We see outlaws in the movies riding at breakneck speed to chase down a stagecoach, and then jump from the horse to the stagecoach to encounter the driver and guard. All outlaws weren’t that good of horsemen.

One such person got out of San Quentin Prison on this date back in 1881. His name was Dick Fellows.

Raised in Kentucky, Dick Fellows…An alias…came to California, and falling on hard times decided to rob stagecoaches. He picked the correct stage. It was carrying $240,000. However, as he was getting ready to go after the stage, the stolen horse he was riding threw him, and he was knocked unconscious.

Not one to give up, Fellows stole another horse and held up the next stage. He was successful. After the stage left, he tried to lift the strong box on his horse. The horse startled and raced off.

With night coming on he started walking with the strong box. Next he fell over a high bluff, knocking himself unconscious a second time. He woke up with a broken leg and foot.

Although the strong box has $1800 in it, he never got a chance to spend it, before Wells Fargo Detectives caught up with him.

When he got out of San Quentin, I believe most people would take the hint and go straight. But not Fellows. He went back to robbing stages, only to be caught again and sentenced to life in Folsom Prison.


We’ve all watched Dr. Quinn Medicine Women…actually it’s still in reruns and still looks as good as it did the first time around. Have you ever wondered where they got the idea for the show?

I’m not exactly sure, but it could have been Bethena Owens. Go to the link below and you’ll know what I’m talking about.



The resolution for the National Day of the Cowboy is under assault in the California Assembly.

An animal rights advocate is maintaining the National Day of the Cowboy isn’t about the pioneer and our western heritage, but ranchers and rodeo.  He wants to change the resolution to the day of the rodeo rancher.  And then he goes on to talk about how animals are abused at rodeos.

This resolution has always been about all who are part of heritage preservation and cowboy culture.  It’s about the music, the art, the artisans, the literature, the cowboys, the cowgirls, poetry, ranching, land and animal stewardship, historic events, cowboy organizations, the cowboy’s horse, landmarks, family stories, ferriers, saddle makers, those who simply love cowboys and our mythical cowboy too.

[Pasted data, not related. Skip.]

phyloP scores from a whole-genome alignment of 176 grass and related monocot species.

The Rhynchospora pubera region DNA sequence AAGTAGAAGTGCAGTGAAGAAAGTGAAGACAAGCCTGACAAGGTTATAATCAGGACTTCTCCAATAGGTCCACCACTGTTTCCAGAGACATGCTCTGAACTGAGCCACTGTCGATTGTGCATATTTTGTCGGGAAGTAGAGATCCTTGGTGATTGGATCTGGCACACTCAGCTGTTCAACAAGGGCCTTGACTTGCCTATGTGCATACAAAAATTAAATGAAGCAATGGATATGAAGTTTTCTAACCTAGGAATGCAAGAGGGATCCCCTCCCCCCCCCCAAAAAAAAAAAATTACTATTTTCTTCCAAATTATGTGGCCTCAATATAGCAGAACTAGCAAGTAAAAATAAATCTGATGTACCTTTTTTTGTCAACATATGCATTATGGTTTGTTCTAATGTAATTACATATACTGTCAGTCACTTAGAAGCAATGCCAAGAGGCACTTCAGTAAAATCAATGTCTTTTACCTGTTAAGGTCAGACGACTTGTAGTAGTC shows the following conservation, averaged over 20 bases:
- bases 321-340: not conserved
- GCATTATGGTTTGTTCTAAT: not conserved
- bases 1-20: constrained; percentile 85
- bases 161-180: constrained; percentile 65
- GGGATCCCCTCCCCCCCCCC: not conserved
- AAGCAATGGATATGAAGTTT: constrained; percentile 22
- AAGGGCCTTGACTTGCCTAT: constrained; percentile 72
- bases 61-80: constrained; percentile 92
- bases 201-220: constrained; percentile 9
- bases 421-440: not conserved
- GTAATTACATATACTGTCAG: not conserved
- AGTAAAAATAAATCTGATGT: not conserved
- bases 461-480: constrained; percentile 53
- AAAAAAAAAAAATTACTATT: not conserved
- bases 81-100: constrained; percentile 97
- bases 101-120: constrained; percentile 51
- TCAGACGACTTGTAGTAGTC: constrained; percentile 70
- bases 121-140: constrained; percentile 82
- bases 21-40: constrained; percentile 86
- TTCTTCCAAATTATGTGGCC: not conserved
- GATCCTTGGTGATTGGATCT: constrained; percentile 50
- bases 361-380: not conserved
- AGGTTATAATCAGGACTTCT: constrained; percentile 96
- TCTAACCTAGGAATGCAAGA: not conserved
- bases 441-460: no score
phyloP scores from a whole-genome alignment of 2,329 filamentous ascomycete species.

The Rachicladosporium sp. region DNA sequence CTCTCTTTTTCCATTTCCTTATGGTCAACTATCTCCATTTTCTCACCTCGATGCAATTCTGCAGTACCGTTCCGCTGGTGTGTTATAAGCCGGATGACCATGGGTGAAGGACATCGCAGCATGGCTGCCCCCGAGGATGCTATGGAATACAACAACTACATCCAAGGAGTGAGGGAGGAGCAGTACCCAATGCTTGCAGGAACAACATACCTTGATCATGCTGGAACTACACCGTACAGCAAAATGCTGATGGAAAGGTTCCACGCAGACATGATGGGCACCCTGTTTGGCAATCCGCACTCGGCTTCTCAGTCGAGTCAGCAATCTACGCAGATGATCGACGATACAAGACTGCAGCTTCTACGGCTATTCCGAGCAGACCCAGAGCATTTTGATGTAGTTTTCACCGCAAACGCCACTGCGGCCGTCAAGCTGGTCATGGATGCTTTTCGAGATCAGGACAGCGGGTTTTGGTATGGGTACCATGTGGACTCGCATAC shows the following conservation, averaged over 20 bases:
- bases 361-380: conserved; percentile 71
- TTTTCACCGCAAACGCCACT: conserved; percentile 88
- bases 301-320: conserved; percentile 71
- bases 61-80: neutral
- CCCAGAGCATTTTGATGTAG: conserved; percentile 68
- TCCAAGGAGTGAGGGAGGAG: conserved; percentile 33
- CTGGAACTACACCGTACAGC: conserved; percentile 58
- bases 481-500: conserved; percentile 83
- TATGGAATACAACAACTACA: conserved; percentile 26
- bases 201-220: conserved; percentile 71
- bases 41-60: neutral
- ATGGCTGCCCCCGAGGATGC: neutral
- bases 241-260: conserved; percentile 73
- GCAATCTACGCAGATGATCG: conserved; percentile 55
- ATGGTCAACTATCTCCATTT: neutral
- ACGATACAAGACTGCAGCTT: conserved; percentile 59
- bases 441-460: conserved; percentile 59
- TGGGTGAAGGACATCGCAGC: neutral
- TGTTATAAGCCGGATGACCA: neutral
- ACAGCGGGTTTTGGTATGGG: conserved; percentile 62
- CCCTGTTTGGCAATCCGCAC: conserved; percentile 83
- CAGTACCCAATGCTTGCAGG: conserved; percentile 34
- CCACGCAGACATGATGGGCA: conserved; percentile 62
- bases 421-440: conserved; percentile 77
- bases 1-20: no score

Anyone from California needs to contact their California State Legislator and express their support of SCR 70 as soon as possible.  The vote is this coming Thursday.


Here’s another Old West Myth and Fact. Tradition and the early Colt Pistol manuals says to load only five cartridges in a pistol and leave the empty cylinder under the hammer. The reason being if the hammer is accidently hit with a live cartridge under it, it could go off…Incidentally; modern pistols have a safety bar to prevent accidental firing.

So, did they load only five cartridges? Not always. Wyatt Earp’s pistol fell to the floor in a saloon and it went off. Lawman Dallas Stoudenmire was being interviewed by a newspaper reporter. During the interview Dallas showed his shooting skills. The reporter said all six shots hit the target. A couple of years ago we published an article in Chronicle of the Old West from 1898 where two men went into the back room of a saloon, and while there a pistol was fired. The people in the saloon though it was a gun fight. Actually, one of the men dropped their pistol.

My feeling is if you were an average Joe you probably loaded five cartridges, but if there was a chance of gunplay you wanted as much firepower as possible. And that extra cartridge could mean the difference between life and death.

What do you think?


On this date back in 1846, Zachary Taylor led American forces against an attacking Mexican Army in the Battle of Palo Alto.

Mexico had never recognized the independence of Texas, and when the U.S. annexed Texas, Mexico sent troops into the disputed Rio Grande River area.

President Polk ordered General Taylor into Texas to defend the border. It was viewed by Mexico as a hostile invasion and the Mexican Army attacked the American forces.

Although the Mexican forces were much larger in number, General Taylor was not only victorious in this battle; he won four additional battles and gained control over the three northeastern Mexican states.

Incidentally, as a result of these and other victories, Zachary Taylor became a national hero referred to as “Old Rough and Ready”. This eventually catapulted him into the Presidency. Unfortunately, he was a much better general than President.

 Page 61 of 76  « First  ... « 59  60  61  62  63 » ...  Last »